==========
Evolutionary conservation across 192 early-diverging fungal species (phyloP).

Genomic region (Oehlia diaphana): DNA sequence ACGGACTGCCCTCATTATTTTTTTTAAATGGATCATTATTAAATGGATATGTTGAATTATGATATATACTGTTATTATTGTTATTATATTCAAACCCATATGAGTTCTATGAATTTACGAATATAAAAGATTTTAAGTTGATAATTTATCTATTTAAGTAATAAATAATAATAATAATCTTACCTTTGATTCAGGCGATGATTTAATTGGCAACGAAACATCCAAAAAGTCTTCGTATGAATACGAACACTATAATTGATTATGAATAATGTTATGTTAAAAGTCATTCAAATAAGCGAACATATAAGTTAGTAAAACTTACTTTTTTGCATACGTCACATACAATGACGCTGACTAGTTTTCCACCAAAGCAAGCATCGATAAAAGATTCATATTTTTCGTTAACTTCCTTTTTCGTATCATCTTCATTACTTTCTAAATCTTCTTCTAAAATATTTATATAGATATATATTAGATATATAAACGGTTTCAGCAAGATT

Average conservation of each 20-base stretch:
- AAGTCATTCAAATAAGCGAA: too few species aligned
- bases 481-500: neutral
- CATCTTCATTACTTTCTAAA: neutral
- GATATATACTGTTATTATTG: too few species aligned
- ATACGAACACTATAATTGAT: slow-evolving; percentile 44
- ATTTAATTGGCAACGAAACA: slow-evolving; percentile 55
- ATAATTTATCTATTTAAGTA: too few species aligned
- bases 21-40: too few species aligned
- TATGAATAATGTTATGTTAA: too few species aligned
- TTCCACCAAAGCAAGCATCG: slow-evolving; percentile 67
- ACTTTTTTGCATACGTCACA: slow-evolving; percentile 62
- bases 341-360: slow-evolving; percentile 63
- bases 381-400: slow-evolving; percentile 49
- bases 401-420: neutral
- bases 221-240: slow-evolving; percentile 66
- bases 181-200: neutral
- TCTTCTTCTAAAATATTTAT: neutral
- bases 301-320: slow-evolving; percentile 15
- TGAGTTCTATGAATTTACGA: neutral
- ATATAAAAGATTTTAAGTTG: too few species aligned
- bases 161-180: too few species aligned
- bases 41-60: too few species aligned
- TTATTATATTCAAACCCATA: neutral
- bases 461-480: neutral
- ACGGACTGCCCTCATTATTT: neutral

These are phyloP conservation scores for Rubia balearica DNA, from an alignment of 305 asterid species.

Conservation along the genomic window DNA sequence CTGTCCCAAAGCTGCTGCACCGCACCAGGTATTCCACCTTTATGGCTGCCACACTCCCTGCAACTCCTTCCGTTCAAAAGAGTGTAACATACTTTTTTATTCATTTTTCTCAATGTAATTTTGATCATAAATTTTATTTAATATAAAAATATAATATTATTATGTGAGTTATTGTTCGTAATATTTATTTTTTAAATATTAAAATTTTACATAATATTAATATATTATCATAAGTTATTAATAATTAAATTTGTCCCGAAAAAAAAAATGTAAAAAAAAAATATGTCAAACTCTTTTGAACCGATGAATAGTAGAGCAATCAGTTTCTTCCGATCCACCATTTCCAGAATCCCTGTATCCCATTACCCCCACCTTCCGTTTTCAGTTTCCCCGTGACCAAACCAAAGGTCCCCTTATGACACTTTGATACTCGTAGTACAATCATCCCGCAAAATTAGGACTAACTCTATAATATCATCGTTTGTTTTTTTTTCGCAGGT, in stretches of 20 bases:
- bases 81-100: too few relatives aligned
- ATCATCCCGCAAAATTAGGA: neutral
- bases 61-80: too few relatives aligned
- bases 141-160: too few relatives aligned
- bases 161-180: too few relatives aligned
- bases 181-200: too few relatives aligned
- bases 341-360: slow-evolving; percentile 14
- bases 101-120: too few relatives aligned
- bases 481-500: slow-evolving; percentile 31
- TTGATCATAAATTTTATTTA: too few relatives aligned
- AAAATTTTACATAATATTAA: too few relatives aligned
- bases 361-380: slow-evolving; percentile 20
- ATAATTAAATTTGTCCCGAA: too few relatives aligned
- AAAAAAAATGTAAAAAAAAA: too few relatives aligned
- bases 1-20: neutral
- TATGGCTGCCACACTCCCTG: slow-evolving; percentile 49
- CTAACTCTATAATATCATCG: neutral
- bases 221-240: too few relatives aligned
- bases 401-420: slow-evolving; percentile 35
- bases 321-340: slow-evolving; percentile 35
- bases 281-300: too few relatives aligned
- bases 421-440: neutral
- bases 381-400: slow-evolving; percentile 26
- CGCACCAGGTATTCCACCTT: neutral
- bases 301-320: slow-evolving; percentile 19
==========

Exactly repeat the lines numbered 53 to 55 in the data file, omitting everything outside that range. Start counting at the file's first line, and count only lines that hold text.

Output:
- bases 381-400: slow-evolving; percentile 26
- CGCACCAGGTATTCCACCTT: neutral
- bases 301-320: slow-evolving; percentile 19